A Reader Friend; in Need, in Deed.

Brian George Reviews ‘Curtains’ A Short Story.

The barns( If you want to read the story itself first sign up to follow and I’ll email it to you)

This restorative generous response to a short story illustrates what readers do for writers. Times have been hard recently and this story was a way to ‘write the wrongs’ like taking a soap scrub to the mind. That any reader found literary survival, more, literary merit in this hose down was beyond redemptive. You never know. It may be an augury that this writer will revive.

Review of Short Story ‘Curtains’ by Brian George ( March 2016)

I have just finished reading “Curtains,” a sad and wonderful piece, in which the author’s stoic reserve portions out all of the twists and turns of the drama, transforming what should be a simple landlord/tenant conflict into something far more primal and lifting the reader to a plane of both empathy and detachment. This stoic reserve exists as a kind of free-floating presence. At one moment it appears as an attribute of the semi-autobiographical protagonist in the story, at another, as a quality of light, and at another, as an encircling awareness of the inevitability of loss. The protagonist of the story, Battered, lives with her husband in one part of a remodeled farm and former music center. She is old, although much younger than her husband, who is ancient, with one foot in this world and the other in the next. If they live in a state of steadily diminishing expectations, this does not relieve them of the need for finding a paying tenant. The antagonist of the story, a supposed New Age therapist and writer, called Curtains, is not quite what she seems. The rhythm of the piece is fascinating, in all of its permutations. Drowsy reminiscence will suddenly give way to crackling confrontation..

At the beginning, the story reads like a haunted pastoral, with a sense of many things left unsaid. The music of the prose is hypnotic, like waves lapping on a darkening shore, with the rumble of thunder in the background. All looks to be serene, but we sense that some form of tragedy will be not long in arriving. To some, the events that follow might better be described as “tragicomedy.” This would be true as far as it goes, yet  each event in the story can be read in terms of what is there and what is not there, as an object that is simultaneously its own shadow. As the tenant moves in, we take note of the many warning signs not heeded, and even the most commonplace objects and exchanges take on an ominous cast. The first small conflicts with the tenant are like the first few raindrops of a storm, the first thin flashes of lightning. Then, when the full extent of the conflict emerges into view, the effect is hyper-real, with details taking on a painful immediacy, as in the aura that precedes an epileptic seizure, with ever stronger flashes of light illuminating a dilemma that is at once both horrifying and absurd.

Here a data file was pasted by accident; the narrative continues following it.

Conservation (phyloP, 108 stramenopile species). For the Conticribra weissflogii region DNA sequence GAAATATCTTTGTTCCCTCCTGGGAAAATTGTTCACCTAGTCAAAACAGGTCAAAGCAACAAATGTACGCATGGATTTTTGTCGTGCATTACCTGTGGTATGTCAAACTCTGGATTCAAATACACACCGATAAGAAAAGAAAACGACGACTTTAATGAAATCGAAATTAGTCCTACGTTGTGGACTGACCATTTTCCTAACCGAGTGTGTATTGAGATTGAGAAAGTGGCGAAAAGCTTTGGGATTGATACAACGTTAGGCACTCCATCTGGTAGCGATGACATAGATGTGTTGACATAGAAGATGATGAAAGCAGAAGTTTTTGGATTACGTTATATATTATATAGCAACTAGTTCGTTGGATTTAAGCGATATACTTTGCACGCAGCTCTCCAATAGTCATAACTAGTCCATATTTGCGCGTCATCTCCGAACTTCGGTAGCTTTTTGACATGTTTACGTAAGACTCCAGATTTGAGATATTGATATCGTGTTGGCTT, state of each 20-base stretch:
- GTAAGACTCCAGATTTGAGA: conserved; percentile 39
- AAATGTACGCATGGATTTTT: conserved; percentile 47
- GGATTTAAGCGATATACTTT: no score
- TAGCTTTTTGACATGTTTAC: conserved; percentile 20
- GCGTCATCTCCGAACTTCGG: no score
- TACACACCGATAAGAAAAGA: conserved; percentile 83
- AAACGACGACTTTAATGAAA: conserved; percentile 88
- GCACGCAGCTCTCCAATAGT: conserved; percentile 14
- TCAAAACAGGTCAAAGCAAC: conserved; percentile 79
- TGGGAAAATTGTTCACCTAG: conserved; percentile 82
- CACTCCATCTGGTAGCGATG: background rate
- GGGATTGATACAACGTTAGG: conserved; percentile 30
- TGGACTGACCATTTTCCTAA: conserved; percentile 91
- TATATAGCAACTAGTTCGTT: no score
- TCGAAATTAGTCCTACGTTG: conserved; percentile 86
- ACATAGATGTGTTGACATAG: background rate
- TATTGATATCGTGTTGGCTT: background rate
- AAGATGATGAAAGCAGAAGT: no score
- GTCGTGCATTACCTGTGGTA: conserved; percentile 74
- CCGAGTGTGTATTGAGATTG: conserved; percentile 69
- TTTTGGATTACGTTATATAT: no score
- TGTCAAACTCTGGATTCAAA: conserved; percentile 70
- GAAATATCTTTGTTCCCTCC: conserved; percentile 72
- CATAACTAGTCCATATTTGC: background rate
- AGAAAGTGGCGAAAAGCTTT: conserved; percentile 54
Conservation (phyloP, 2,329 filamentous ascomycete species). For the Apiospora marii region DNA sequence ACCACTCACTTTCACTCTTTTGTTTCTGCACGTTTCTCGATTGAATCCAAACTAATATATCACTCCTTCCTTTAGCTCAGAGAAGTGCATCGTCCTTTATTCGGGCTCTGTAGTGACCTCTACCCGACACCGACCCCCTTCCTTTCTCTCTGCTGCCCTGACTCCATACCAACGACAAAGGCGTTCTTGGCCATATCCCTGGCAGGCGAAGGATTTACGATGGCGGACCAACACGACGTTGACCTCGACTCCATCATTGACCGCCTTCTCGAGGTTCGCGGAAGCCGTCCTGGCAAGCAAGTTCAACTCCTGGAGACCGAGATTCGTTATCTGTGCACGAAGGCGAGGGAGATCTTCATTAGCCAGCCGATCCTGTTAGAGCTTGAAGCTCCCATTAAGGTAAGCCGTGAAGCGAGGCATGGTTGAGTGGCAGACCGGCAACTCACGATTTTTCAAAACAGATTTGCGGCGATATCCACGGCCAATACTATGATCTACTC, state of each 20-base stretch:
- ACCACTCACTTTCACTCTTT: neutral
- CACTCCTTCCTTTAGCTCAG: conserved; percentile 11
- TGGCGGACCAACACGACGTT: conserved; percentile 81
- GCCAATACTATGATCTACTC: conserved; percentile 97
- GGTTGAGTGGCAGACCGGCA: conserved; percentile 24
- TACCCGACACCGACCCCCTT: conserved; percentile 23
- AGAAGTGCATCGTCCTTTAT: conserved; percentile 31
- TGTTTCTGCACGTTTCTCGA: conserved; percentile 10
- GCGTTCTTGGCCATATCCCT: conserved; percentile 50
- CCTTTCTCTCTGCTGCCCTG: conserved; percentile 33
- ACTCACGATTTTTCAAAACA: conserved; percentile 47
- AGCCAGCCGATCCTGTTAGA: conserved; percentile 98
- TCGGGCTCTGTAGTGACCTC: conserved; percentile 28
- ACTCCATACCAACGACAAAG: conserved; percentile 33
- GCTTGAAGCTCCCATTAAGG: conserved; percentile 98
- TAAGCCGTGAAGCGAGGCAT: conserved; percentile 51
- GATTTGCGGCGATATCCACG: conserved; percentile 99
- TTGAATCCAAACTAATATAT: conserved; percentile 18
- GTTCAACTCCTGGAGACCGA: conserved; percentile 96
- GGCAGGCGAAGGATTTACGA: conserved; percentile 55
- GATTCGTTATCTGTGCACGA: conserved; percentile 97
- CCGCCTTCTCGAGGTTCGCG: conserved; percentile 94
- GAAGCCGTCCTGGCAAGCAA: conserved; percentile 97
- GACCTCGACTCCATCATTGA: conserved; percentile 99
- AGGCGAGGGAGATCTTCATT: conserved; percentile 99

The story also reads as an editorial comment on the beloved New Age cliché that WE CREATE OUR OWN REALITY. While magic may be real, and a positive attitude can have some sort of a measurable effect, there are also hard, external limits to our actions, beyond which even the most determined may not push. I do not feel that this story is “frivolous” at all, as the author, in an email, argued. If anything, “Curtains” reads like a rural English version of “The Old Man and the Sea.” There is a mournful poetry as well as a mordant humor to the author’s descriptions that transforms the apparently mundane details of events. The modest surface both conceals and reveals the tragic undertow. There is a visceral sense of the scale of the dreams that have been frustrated. There are no grand gestures; there is only matter-of-fact resolve.

Lies are resolutely uncovered and confronted. Much effort is required to remove the worm from the garden. It is something of a mystery, perhaps, that it should have been so difficult to spot a prostitute who had been delivered to the renovated cowshed by her pimp. After so much disillusionment, both personal and cultural, Battered should have been well positioned to spot such a deception. Then again, the most obvious things are often the last ones to be noticed. We remember how as children we put our full trust in the world. Such trust dies hard. However idiotic our judgments, this desire points to a truth which should not be second-guessed. The conflict with the New Age Angelic Hooker Therapist ends with no more and no less than the reestablishment of the normal. If the Genius Loci do not cooperate in the showering of any obvious form of wealth, they are nonetheless relieved. Having struggled with the temptation of bitterness, having exited beyond the noise that had obscured the inner music of the landscape, Battered’s quiet courage returns her to the home that was always hers.